The storage wars of the mid/late 2000s were fairly legendary, at least that was my take on it from an outsiders viewpoint. There was a period from around 2008-2011 where it went pretty hot and heavy, with the various corporate bloggers/evangelists of the various factions EMC, Netapp, HP, HDS, IBM, and even “independent” bloggers throwing their lot in with trying to muddy the waters. What made it entertaining from an outsider’s view was the concentrated effort to FUD up a blogger’s comments section with “anonymous” posts. The various warriors would inject themselves into various discussions and then flame wars, trolling, and FUD would be the order of battle. Then oddly there came a period of quiet between the major players. I’m not saying it went away completely, you tend to see it from the old guard whose business is being eaten away by the new upstarts, and also as a means of generating buzz for the upstarts products at the expense of the legacy vendors pitfalls or mis-steps.
Those of us on the vendor side of technology are accustomed to a certain level of open battle that takes place between vendors. FUD for all its misery is still a tried and true tactic, and this is none more true than in the space of Enterprise Storage. Competitive “Battle Cards” are released to the troops, and tend to be one of the first line weapons deployed from the Sales teams. Next up comes the landmines set in RFP’s, and then the nuclear option, massive cost reductions. To me, these are part and parcel of technical sales, and while they may seem dirty to the outsider, in the end competition is to the benefit of the consumer.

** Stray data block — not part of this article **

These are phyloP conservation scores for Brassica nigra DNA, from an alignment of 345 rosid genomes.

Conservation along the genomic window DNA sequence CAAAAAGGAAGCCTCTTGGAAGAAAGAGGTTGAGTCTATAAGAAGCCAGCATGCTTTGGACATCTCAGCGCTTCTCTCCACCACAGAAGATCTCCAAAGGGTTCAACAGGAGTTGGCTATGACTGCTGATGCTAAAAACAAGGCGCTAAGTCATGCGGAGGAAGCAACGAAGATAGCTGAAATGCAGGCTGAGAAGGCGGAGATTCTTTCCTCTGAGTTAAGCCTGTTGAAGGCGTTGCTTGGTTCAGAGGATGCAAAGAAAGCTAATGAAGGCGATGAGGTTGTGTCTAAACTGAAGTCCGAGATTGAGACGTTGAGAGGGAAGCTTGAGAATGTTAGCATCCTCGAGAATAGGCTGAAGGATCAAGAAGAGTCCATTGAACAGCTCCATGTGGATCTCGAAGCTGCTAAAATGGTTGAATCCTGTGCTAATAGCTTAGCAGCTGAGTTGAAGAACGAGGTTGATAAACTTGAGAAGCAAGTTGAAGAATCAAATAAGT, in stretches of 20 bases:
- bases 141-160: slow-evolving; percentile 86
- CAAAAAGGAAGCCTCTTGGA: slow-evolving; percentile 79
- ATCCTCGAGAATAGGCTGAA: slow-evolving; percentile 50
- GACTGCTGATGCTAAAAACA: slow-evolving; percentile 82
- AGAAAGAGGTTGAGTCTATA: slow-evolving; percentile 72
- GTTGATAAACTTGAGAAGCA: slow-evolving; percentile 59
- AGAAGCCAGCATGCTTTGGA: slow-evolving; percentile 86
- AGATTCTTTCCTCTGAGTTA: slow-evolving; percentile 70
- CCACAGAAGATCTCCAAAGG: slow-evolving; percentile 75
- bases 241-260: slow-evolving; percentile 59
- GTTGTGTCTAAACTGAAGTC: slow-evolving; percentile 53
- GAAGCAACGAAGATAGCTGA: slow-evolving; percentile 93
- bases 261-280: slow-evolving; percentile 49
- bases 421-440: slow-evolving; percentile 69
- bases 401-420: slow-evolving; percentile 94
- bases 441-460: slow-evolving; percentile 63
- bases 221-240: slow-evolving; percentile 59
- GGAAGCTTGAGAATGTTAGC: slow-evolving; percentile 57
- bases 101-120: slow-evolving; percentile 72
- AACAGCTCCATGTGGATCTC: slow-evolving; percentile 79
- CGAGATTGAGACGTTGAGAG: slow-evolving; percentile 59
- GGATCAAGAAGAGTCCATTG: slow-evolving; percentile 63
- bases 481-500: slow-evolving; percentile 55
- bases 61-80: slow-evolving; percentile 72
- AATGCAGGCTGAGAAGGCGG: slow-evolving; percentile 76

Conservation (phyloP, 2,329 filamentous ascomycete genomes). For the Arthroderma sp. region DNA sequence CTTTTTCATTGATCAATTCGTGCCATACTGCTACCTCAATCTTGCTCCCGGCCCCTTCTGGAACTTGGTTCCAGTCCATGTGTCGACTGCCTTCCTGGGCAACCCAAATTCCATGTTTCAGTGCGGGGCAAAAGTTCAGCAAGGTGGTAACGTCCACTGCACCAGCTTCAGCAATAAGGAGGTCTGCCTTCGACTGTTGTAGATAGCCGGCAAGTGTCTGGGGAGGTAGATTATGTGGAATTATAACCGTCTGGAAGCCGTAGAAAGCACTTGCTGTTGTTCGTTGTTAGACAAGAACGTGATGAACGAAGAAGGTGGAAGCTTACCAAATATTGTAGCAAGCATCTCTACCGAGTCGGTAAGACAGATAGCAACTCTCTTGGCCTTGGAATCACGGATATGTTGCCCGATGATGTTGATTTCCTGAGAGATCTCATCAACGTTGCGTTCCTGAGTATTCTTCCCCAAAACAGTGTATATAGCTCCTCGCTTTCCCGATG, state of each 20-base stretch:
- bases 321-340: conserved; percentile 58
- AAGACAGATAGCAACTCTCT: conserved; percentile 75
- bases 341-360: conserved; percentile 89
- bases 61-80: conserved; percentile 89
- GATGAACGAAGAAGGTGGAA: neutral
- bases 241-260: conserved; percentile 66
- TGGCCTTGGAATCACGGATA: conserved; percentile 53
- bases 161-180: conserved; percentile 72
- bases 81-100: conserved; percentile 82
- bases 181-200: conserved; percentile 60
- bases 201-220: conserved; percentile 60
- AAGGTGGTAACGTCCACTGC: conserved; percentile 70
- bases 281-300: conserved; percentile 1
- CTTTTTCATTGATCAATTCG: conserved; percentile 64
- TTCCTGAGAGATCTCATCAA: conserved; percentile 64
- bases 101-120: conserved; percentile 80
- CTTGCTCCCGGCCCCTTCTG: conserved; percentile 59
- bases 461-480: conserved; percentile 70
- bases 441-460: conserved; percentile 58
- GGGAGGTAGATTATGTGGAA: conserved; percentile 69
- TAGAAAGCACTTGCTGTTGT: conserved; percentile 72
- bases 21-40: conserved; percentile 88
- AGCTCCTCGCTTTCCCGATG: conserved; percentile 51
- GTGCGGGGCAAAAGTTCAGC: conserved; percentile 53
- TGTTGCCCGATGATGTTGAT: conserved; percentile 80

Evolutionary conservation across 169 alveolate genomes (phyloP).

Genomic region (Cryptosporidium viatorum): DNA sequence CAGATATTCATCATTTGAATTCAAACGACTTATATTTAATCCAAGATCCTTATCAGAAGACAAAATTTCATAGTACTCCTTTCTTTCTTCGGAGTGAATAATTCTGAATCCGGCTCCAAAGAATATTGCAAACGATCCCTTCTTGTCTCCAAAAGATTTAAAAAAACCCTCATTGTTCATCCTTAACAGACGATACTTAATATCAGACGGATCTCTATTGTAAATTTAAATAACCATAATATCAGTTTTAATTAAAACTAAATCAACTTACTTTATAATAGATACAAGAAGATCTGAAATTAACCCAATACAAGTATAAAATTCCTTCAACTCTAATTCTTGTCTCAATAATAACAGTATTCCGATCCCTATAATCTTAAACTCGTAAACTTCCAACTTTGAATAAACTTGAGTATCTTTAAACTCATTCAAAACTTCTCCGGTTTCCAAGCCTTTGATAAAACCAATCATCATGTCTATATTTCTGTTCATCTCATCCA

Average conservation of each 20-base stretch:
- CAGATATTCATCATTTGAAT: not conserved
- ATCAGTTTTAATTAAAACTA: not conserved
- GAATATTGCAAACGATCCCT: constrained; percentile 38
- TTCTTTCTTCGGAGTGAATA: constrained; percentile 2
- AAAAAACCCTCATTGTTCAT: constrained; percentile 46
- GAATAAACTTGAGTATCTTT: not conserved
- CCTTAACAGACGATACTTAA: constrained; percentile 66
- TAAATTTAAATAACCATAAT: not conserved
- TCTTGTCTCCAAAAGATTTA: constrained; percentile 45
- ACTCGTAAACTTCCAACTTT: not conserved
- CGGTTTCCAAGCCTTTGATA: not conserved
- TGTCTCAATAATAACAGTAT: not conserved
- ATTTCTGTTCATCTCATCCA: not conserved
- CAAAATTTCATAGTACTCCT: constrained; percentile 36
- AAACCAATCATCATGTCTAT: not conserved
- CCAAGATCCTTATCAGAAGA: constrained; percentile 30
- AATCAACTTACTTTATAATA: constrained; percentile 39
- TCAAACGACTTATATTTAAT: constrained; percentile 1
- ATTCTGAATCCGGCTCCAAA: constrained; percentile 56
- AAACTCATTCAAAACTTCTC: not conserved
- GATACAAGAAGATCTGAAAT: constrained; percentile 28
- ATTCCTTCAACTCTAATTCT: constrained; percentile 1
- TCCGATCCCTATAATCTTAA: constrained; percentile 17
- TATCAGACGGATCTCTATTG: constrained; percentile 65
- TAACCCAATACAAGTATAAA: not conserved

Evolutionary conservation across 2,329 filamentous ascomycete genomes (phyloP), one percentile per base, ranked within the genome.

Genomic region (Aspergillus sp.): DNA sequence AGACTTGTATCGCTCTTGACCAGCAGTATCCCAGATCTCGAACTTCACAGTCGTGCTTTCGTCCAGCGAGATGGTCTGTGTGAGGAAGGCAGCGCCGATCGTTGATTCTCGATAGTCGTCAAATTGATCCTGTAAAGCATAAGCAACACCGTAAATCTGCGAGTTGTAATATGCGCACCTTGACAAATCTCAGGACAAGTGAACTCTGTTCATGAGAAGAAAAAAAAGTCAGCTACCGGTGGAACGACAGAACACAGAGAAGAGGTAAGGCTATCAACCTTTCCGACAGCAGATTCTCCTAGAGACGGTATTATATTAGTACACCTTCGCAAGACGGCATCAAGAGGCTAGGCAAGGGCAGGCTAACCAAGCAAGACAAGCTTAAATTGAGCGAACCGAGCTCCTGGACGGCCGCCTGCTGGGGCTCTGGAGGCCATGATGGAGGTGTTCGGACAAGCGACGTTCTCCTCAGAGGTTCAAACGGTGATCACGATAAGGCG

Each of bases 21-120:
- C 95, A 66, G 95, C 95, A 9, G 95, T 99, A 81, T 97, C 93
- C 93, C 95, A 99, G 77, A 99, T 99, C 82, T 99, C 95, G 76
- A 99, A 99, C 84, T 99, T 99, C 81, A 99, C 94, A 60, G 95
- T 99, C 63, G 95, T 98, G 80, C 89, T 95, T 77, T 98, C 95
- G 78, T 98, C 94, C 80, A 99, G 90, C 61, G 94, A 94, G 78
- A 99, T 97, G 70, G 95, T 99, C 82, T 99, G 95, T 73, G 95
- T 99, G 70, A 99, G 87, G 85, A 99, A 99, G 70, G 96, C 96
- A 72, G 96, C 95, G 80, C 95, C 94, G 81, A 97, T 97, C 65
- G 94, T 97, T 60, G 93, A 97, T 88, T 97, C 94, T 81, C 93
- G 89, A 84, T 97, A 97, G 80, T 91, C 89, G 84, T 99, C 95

The recent slate of storage based startups have brought the FUD wars back front and center, except now I’ve seen the focus turn a bit more personal in its scope. Sure startups would punch well above their weight, and push forward with the “David/Goliath” messaging, and frankly I can see a logical reason to move in that direction. For some though, everything is personal. Everything is a chance to stomp the other guy, or throw dirt. The ability to simply agree to disagree does not exist, and at its worst, the attacks become personal in nature and are completely non-related to anything technical. Also, there tends to be a rash of fake twitter accounts aka “sock puppets” used to astroturf against competitors. I find this to be childish, petty, and generally a sign of an insecure individual(s). Frankly I’d like to see those accounts stopped and the owners exposed.
So this week on SNLDD we are going to discuss a few things: (click to left for event page)
- What’s considered “fair game” in competition
- Why go “personal” and is there any benefit to doing so
- What crosses the line
- Sockpuppets, fake accounts, and general douchebaggery
- Can’t we all just get along?